Dear European Union
I’ve never been afraid to admit when I am wrong. I haven’t had to be, because I’m usually not wrong ;) When I am wrong, though, I can be quite spectacularly so…
So many years ago that it feels like a different lifetime, I had a relationship (who that was with doesn’t matter, and you don’t need the person’s name – even now I wouldn’t want to cause them pain) which, if I’m honest, worried me a little even while it was happening. It worried some of my friends a lot more than that, and some of them were brave enough to tell me so. But I was ensnared; I had built a relatively comfortable life (or so I thought) and I was terrified of what I might lose if I ‘took steps’ to end that relationship. I figured I could change the other person’s controlling behaviour, and bring logic and compassion to their world view (which lacked both of those things).
In hindsight it turns out that not ‘getting the hell out’ was one of the most expensive and damaging decisions I have ever made – or failed to make. It cost me health, money and friends. The first friends to go (not of their own accord, the person I was with engineered their disposal) were the ones who had my best interests at heart.
OK, maybe I wouldn’t be where I am now (which is a place I like a lot, and wouldn’t change) but, had I taken a decision based on an ‘unclouded’ view of where I was all those years ago much pain would have been avoided.
And now to current affairs...
A few short weeks ago, many of my friends voted for us to leave you. I was stunned, disappointed, and afraid of what might happen. Despite being concerned about many of what I perceived as your ‘flaws’ I really thought I could change you, and that I was better off in your arms.
In relationship terms, we’ve told you we are leaving and we have started to pack our bags but we haven’t divvied up the CDs yet and not even begun to talk about access to the kids once we have gone our separate ways. But you’re already telling us, and the rest of the world, that you’re gonna make us pay for leaving you. Not necessarily because you want us to suffer, but you want to make it clear to the other people you’re in a relationship with that leaving will hurt. This is the first clue to me that I may have been wrong.
You know, that’s not how love is supposed to work. Folk are supposed to stay together because of the joy that brings, not because of the fear of the spite and pain that going their separate ways might entail. Hearing you talk of how you’re going to make ‘an example’ of us has opened my eyes to your insecurity, and made me realize that perhaps the relationship I thought we had wasn’t as cozy as I’d believed. It’s already put some distance between us, and that’s helping me see your behaviour in a different way.
The immediate ‘disasters’ that were foretold if we were to decide to split have spectacularly failed to materialize. If anything, I’m already a little bit better off. This is the second clue that I may have been wrong.
I can see, just as happened so many years ago, your attempts to make some of our friends who are also in a relationship with you turn against us. You’re trying to line up France and Germany in particular who, along with ourselves have effectively financed your behaviour for all these years. What do they gain from mistreating us? Nothing. So if you have your way, you are the only winner – everyone else loses. The third clue, and a hard one to miss, I’d say.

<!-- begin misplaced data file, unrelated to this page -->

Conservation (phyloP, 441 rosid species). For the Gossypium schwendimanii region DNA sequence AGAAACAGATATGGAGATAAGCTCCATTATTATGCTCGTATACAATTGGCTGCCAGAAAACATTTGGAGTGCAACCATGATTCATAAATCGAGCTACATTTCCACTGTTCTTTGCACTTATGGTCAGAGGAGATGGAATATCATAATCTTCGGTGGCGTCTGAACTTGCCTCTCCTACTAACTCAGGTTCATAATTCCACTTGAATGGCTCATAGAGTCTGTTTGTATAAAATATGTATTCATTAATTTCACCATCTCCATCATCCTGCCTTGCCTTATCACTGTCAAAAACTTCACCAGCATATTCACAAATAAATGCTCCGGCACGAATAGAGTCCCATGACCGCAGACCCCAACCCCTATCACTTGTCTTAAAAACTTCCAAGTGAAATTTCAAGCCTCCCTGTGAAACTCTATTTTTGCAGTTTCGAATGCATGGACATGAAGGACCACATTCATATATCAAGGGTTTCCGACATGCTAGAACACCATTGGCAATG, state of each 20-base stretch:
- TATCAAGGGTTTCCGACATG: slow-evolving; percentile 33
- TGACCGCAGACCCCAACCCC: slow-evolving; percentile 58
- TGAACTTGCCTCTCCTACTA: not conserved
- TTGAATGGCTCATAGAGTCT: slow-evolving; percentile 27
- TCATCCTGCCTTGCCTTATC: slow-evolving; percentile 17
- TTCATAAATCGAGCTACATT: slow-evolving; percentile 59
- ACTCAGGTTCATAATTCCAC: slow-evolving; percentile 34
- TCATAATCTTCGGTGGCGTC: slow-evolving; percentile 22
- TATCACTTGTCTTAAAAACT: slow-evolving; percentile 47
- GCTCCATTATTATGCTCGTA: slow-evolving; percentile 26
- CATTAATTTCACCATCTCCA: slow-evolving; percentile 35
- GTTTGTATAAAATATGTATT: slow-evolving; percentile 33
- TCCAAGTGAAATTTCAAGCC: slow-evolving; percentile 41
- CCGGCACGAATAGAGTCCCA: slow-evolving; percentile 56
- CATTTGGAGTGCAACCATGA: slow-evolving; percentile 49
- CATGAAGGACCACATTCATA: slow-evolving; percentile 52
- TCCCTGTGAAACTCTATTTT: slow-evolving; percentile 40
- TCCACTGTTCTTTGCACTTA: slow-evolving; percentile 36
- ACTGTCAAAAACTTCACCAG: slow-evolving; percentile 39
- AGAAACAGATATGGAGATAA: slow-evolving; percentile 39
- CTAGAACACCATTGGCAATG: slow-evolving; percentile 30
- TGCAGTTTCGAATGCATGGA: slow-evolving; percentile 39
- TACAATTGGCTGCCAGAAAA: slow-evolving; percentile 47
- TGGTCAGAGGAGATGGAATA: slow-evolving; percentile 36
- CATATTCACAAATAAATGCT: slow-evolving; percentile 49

The funny thing is that if you stop being so spiteful then you’ll see that you and we could both be better off in an amicable divorce, where we can still be friends. But I don’t think you’ll ever see that, because it would need you to change your ways, and drastically.
And now, let’s see how you’re treating Ireland, and Apple Corporation. They haven’t actually done anything that is ‘wrong’ – in the eyes of the law (law which *you* made). But nevertheless you don’t like what they *have* done. Whose fault is that? Theirs, for doing nothing wrong, or yours, for failing to set out how you wanted them to behave? Now that you’ve decided they’ve pissed you off, you want to make them both pay, and pay so much that the cost will echo through history. Your hubris is astounding.
This is the straw which broke the camel’s back as far as I am concerned. The scales are lifted from my eyes. I now see you very differently, European Union, to how I did just a few short weeks ago. You’re a jealous, twisted, illogical and self serving character, aren’t you? The only interest you have at heart are your own, and you will rewrite history or even the laws of nature to see to it that you come out on top. It matters not the slightest to you who has fed or nurtured you in all these years – if it suits you to turn on them and devour them, like a praying mantis to her mate, then nothing on earth will stop you. You are no lover, you are a succubus.
The irony of my ‘road to Damascus’ moment isn’t lost on me, as so many people flee their own literal or figurative war-torn Damascus in the hope of a safer, better life in Europe. Perhaps their hopes and fears, their energy, their relief in escaping a known devil, this ‘new blood’ will satiate your vampiric tendencies, if only for a short time.
But you and I? We are done, my former love. I will walk away, and not look back. No fear of turning to a pillar of stone for me, just a sadness in the realization that a relationship I held dear was rotten to the core, and at the same time a lightness of heart that things can only get better now. Others, soon, will come to realize the same and, in time, I think you will go the way of Ozymandias, and I don’t want to see the maggots boiling from the eyes of the half-sunk, shattered visage that will be all that remains…